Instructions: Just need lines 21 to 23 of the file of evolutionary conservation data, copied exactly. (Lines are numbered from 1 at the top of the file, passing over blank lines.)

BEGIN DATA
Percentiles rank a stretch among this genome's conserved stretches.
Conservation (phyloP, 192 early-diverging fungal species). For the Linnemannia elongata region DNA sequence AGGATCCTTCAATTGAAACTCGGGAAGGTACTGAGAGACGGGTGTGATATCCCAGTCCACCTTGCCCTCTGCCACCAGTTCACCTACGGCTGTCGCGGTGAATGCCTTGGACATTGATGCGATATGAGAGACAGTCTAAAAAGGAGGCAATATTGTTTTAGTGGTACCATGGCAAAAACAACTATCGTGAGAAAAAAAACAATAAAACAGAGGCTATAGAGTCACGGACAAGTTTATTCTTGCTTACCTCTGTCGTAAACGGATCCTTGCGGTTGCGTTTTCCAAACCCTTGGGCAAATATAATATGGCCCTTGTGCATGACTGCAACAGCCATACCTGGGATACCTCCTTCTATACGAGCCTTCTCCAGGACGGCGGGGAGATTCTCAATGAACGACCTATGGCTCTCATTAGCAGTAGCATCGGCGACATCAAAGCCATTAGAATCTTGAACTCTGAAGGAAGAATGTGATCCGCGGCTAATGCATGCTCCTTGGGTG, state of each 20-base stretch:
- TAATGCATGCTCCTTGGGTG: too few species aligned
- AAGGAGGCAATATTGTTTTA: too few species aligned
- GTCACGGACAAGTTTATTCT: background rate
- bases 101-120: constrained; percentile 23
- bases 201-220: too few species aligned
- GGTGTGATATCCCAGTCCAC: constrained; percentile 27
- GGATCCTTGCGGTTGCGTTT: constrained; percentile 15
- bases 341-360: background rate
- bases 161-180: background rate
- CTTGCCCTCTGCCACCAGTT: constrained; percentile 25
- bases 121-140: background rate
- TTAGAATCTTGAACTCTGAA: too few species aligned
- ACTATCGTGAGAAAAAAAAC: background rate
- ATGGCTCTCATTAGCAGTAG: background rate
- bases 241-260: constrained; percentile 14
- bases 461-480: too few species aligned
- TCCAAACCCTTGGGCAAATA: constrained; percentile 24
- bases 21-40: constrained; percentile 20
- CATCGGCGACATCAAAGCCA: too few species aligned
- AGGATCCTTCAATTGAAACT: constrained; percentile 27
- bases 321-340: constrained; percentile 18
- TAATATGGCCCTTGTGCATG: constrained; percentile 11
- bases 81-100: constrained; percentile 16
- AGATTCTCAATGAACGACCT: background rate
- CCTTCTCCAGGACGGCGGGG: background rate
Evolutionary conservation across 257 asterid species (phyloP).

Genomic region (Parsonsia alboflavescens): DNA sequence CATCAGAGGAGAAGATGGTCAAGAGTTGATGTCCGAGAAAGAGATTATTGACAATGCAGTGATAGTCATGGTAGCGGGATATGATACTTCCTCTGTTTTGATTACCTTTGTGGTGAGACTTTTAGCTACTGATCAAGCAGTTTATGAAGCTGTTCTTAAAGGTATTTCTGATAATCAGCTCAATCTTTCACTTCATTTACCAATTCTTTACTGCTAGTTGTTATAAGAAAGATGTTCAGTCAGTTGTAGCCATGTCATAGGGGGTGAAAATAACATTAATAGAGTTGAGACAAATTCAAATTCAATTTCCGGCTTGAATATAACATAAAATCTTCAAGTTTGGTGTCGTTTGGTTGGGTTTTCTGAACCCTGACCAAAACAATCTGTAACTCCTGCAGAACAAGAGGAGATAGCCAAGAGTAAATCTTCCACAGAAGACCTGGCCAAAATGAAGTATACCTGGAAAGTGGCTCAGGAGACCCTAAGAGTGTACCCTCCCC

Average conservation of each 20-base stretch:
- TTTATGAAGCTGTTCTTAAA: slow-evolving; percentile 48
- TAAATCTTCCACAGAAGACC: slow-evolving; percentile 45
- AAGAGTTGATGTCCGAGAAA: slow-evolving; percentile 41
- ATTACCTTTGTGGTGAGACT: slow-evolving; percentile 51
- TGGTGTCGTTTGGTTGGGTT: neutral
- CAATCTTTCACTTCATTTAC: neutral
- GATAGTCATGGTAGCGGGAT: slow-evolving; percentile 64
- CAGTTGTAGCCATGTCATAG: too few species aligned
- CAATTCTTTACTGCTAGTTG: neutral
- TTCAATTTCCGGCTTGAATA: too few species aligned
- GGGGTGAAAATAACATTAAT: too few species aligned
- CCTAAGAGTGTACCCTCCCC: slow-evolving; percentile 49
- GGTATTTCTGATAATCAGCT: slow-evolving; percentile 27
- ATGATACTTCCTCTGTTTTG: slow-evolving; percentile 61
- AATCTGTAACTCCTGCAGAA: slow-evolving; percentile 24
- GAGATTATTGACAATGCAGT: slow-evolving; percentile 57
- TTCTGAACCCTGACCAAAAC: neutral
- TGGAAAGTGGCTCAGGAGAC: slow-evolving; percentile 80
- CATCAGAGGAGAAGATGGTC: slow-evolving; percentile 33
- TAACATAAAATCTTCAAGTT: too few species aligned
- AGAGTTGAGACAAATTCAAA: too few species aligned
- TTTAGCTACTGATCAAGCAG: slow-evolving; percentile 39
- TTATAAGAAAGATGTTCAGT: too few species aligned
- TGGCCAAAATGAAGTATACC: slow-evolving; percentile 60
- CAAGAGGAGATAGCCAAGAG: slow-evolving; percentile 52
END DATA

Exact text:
- CATCGGCGACATCAAAGCCA: too few species aligned
- AGGATCCTTCAATTGAAACT: constrained; percentile 27
- bases 321-340: constrained; percentile 18